As consistently written as Paragon Shepard is, there are still responses in a pure Paragon playthrough that don't make as much sense or don't have the same power as they would in a mostly Renegade playthrough. Opposite applies. Some Renegade choices are more narratively powerful in a mostly Paragon playthrough. Heck, many of them don't even make sense except in a mostly Paragon playthrough.

LarryC wrote:

Pyroman:

I think you'll have to play a mostly Renegade playthrough to get what's going on. It's not what I would call "evil." Shepard is a heroic good guy no matter how you choose. As momgamer says, it's the difference between Superman and Batman, not Superman and The Punisher.

I've seen Renegade playthroughs, I know what's going on there. In my opinion I think what she's doing in many of those instances is still evil.

Though I agree that largely the Renegade stuff is there to foil the Star Wars style morality you traditionally see in games. The evil you can do in Mass Effect isn't about shooting lightning from your hands and cackling. It's much more subtle.

Pyroman:

"Many," but not most. Punching a reporter in the face for trying to trap you into saying compromising things is rash and violent, but I can't say it's evil. Talking rudely to the Council? Nope. Talking rudely to the Quarian tribunal? Still nope. ME being mostly a talking/dating sim outside its combat aspect means that most of that "evil" is literally just talk.

You can play a mostly Renegade Shepard without actually doing anything even remotely compromising in any reasonable morality I can imagine.

EDIT:

Apart from slaughtering hundreds of people, I mean. But Paragon Shepard does that, too.

It's a mistake to equate paragon/renegade with good/evil though and I never felt the game was telling me that's how they matched up.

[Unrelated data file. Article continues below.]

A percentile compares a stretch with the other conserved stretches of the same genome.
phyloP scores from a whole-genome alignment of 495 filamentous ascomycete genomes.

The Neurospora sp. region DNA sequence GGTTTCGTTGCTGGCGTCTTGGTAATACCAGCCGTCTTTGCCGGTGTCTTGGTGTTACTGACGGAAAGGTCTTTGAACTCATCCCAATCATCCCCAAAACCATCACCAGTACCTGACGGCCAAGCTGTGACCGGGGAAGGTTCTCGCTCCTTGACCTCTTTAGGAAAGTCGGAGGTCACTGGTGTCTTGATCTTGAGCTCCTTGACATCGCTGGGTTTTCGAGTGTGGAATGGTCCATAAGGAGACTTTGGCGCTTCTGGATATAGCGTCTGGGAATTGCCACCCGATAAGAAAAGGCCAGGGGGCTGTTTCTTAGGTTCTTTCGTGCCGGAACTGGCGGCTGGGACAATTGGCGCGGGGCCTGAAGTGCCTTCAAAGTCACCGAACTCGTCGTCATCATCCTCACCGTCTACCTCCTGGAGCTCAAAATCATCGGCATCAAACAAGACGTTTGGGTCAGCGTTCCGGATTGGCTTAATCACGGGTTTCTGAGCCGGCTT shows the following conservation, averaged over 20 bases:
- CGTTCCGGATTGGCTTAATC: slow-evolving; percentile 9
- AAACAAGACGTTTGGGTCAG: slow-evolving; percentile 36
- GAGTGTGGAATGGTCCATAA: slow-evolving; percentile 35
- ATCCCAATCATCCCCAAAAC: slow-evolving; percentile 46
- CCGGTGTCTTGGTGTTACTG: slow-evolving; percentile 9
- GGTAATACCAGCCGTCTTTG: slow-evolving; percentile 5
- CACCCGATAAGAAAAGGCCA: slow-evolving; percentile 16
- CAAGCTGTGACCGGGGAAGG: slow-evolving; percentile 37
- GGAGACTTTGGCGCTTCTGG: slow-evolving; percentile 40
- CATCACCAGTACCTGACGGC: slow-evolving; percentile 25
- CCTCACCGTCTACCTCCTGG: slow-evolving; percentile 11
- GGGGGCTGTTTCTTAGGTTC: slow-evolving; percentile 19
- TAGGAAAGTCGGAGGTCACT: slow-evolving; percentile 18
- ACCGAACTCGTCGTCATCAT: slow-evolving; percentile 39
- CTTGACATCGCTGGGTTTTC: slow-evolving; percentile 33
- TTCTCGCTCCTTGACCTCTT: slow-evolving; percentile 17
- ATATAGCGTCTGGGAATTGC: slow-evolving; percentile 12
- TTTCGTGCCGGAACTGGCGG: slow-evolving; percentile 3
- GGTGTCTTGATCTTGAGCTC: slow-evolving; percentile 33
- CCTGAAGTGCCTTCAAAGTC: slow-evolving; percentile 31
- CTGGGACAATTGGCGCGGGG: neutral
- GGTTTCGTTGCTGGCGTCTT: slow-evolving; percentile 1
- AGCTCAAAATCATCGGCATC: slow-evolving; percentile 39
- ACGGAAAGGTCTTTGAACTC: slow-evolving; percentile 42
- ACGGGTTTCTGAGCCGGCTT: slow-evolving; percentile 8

I completely agree that it's a valid way to play the game. You're right the game shines when you're faced with choices. That's why I played every paragon/renegade option as a choice. My FemShep pushed back against the Council's human oppression, but she wasn't racist. She felt humans were just as good as any alien and deserved equal rights.

PyromanFO wrote:

Is the implication here that the Paragon/Renegade system somehow made the game less fun for me? I don't understand why there is this tendency to blame me for making the gameplay choices I did.

With all due respect, your first seven paragraphs read like you were struggling against the Paragon/Renegade system, confined to choices you weren't happy about for the sake of an abstract statistic, and that your connection to the game blossomed when the game presented you with choices that ignored that system. If people are misunderstanding you, that's likely why.

ClockworkHouse:

My primary beef there is that Pyroman is playing the game as if the Paragon and Renegade choices were not, in themselves, gray. Yes, one is blue and one is red, and the developer and the system has this implication that the blue one is good and the red one is evil.

That said, having played through all of the games multiple times, I can't say that without caveats and exceptions. Paragon is often polite, well-meaning, and idealistic, but that also comes with its own moral grays. Renegade is rude, pessimistic, and cynical; but it's also portrayed in ME as being crudely effective, forthright, and true. Paragon will try to sugarcoat and sometimes outright lie about the situation to put a good face on it for the sake of diplomacy. Renegade won't.

The way to craft a character for Shepard is to choose what he'll lie about, sugarcoat, and prevaricate on, and what he'll just say right out in the bluntest manner possible.

I confess that the most powerful moment I had with Shepard, with any video game to date, is with Mordin on the Renegade arc. Not only were the moments more dramatic, it revealed aspects of Mordin's and Shepard's personalities that heretofore had not been revealed.

It is notable that the quick time interrupt to shoot Mordin in the back is played in slow-mo. You have a LOT of time to stew about that decision if you happened to be conflicted about it, which my Renegade Shepard was. At the same time, that time was finite, so you still felt a strong time pressure - you can't put the decision off or stroll about as the trigger is painted over Mordin's back. The conditioning you receive that interrupts are quick only adds to the tension of the scene.

This is the only interrupt I know of can last longer than some combat encounters.